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Community & Business

8 December, 2023

Appetite for our bananas, melons grows in Japan

LOCALLY grown bananas could be making their way to Japan in the future, with the first Queensland-produced bananas and melons shipped to Japan in a trial aimed at breaking into the potentially lucrative Japanese market.


The banana and melon tasting and promotion event in high-end Tokyo retail store, Yaoko.
The banana and melon tasting and promotion event in high-end Tokyo retail store, Yaoko.

The red-wax-tipped Ecoganic bananas, grown in north Queensland by Pacific Coast Produce, were sent to a banana tasting and promotion event in high-end Tokyo retail store, Yaoko.

DAF horticulturists also conducted blind tastings with the Japanese public to identify consumer preferences and compare the Australian-grown bananas with imported fruit.

Emperor’s Pearl melons grown by Daintree Fresh also featured at the tasting event. Queensland produces most of Australia’s melons, with the yellow-fleshed varieties already popular in Japan. Niche varieties like the Emperor’s Pearl offer opportunities for industry growth. 

The results of the tasting and promotional event will be fed back to the Australian fruit-growing industry, with a view to local growers tapping into the Japanese market.

Department of Agriculture and Fisheries (DAF) horticulturalists have been working with industry partners for four years to analyse the impact of shipping and supply chain conditions such as storage temperature, and ripening conditions, on the appearance and flavour of the fruit.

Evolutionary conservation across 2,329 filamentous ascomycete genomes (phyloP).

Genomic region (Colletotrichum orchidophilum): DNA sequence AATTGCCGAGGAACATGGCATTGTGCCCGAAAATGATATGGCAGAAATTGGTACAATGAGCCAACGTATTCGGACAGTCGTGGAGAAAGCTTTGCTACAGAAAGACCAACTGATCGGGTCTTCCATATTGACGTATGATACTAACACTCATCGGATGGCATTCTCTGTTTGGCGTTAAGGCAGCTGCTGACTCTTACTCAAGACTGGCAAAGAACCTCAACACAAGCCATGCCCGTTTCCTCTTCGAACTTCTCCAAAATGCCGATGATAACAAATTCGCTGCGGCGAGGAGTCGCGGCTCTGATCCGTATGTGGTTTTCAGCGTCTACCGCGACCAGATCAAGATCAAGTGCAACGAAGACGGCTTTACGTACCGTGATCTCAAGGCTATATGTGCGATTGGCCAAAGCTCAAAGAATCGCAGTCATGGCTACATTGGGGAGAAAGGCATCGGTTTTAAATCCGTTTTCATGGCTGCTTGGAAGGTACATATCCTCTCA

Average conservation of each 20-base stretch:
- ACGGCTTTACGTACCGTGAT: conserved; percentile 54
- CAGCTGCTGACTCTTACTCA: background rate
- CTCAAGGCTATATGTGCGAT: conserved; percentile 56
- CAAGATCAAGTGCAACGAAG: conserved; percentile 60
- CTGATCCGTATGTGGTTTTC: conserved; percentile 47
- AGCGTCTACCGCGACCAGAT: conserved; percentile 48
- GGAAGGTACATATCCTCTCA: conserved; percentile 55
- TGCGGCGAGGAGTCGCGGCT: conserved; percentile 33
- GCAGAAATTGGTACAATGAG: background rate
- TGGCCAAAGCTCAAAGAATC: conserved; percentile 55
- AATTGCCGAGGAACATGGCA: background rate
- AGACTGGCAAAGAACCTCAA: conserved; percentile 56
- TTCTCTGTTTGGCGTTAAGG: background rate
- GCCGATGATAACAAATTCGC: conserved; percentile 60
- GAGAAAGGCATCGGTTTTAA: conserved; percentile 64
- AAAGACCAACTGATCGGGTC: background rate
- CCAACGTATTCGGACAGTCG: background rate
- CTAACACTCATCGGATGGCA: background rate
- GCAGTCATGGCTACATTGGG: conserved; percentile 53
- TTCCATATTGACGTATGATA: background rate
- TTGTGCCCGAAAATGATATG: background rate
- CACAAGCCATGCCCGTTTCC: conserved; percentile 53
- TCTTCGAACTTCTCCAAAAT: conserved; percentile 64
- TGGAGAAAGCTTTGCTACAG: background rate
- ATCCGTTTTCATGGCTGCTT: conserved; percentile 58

In another first, the banana shipment was airfreighted directly from Cairns instead of being transported to Sydney before export, saving time and costs.

Direct air travel also makes it easier to maintain optimum supply chain conditions, reducing the risk of food waste and ensuring the fruit arrives in the best condition. Data from this shipment will look at the possibilities and obstacles of exporting bananas as airfreight from Cairns.

To date, there is no large-scale Australian banana export market to Japan.

More than 99% of Australian-grown bananas are consumed locally, and our country’s high relative wages mean Australian growers have been unable to compete with exports from south-east Asian countries.

But ecofriendly and organic fruit is able to fetch a premium price in Japan, offering a potential inroad for Australian growers.

The project, “Supply chain monitoring and improvement to reduce banana quality loss”, is being led by DAF along with the Fight Food Waste CRC and Pacific Coast Produce.

To scale-up premium melon exports to Japan, Daintree Fresh and supply chain partner Harrowsmiths International, received funding under the Food and Fibre to Market: Industry Partnerships (FF2M) program to undertake growing trials, including post-harvest treatments on this variety.

Pacific Coast Produce managing director Frank Sciacca said his company had been exporting Ecoganic bananas since 2009 to Singapore and Hong Kong, but the unpredictable arrival quality of the fruit had been a barrier to future market growth.

“Our Ecoganic farming system is underpinned by strong evidence-based science to prove ecology restoration in commercial food production is possible,” he said.

“The project and the DAF team has shown us how critical it is to monitor supply- chain performance for identifying opportunities to improve practices that ensure consistent delivery of a premium product.”

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